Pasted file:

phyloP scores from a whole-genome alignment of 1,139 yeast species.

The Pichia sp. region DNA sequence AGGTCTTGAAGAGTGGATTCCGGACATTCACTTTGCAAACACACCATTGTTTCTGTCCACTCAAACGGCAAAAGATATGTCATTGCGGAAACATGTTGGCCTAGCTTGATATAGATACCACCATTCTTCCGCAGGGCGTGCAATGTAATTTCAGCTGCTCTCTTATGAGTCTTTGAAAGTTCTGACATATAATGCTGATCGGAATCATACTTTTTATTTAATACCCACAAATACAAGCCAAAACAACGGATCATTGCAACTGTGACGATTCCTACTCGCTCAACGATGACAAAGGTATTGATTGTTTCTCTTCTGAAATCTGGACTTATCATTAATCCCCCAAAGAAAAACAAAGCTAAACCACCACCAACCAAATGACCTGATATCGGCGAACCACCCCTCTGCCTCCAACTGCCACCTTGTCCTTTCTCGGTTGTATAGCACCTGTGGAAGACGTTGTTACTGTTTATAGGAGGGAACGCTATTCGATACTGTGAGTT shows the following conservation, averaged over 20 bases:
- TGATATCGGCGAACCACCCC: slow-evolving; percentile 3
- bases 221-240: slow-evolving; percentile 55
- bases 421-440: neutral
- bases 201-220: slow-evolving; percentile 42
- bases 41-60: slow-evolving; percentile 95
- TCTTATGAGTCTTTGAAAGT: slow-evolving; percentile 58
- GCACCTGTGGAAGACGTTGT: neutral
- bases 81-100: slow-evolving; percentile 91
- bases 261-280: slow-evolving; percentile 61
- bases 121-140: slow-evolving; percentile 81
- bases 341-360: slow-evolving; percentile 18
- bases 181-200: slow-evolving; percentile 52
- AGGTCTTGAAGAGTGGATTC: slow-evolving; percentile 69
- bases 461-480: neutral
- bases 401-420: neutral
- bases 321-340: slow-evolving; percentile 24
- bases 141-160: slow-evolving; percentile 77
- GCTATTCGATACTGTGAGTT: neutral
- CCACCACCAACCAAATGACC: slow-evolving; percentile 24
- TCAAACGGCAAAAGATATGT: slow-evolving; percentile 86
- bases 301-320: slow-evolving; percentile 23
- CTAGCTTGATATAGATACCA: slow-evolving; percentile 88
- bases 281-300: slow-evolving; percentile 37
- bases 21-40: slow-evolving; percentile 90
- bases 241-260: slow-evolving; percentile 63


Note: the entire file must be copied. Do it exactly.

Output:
phyloP scores from a whole-genome alignment of 1,139 yeast species.

The Pichia sp. region DNA sequence AGGTCTTGAAGAGTGGATTCCGGACATTCACTTTGCAAACACACCATTGTTTCTGTCCACTCAAACGGCAAAAGATATGTCATTGCGGAAACATGTTGGCCTAGCTTGATATAGATACCACCATTCTTCCGCAGGGCGTGCAATGTAATTTCAGCTGCTCTCTTATGAGTCTTTGAAAGTTCTGACATATAATGCTGATCGGAATCATACTTTTTATTTAATACCCACAAATACAAGCCAAAACAACGGATCATTGCAACTGTGACGATTCCTACTCGCTCAACGATGACAAAGGTATTGATTGTTTCTCTTCTGAAATCTGGACTTATCATTAATCCCCCAAAGAAAAACAAAGCTAAACCACCACCAACCAAATGACCTGATATCGGCGAACCACCCCTCTGCCTCCAACTGCCACCTTGTCCTTTCTCGGTTGTATAGCACCTGTGGAAGACGTTGTTACTGTTTATAGGAGGGAACGCTATTCGATACTGTGAGTT shows the following conservation, averaged over 20 bases:
- TGATATCGGCGAACCACCCC: slow-evolving; percentile 3
- bases 221-240: slow-evolving; percentile 55
- bases 421-440: neutral
- bases 201-220: slow-evolving; percentile 42
- bases 41-60: slow-evolving; percentile 95
- TCTTATGAGTCTTTGAAAGT: slow-evolving; percentile 58
- GCACCTGTGGAAGACGTTGT: neutral
- bases 81-100: slow-evolving; percentile 91
- bases 261-280: slow-evolving; percentile 61
- bases 121-140: slow-evolving; percentile 81
- bases 341-360: slow-evolving; percentile 18
- bases 181-200: slow-evolving; percentile 52
- AGGTCTTGAAGAGTGGATTC: slow-evolving; percentile 69
- bases 461-480: neutral
- bases 401-420: neutral
- bases 321-340: slow-evolving; percentile 24
- bases 141-160: slow-evolving; percentile 77
- GCTATTCGATACTGTGAGTT: neutral
- CCACCACCAACCAAATGACC: slow-evolving; percentile 24
- TCAAACGGCAAAAGATATGT: slow-evolving; percentile 86
- bases 301-320: slow-evolving; percentile 23
- CTAGCTTGATATAGATACCA: slow-evolving; percentile 88
- bases 281-300: slow-evolving; percentile 37
- bases 21-40: slow-evolving; percentile 90
- bases 241-260: slow-evolving; percentile 63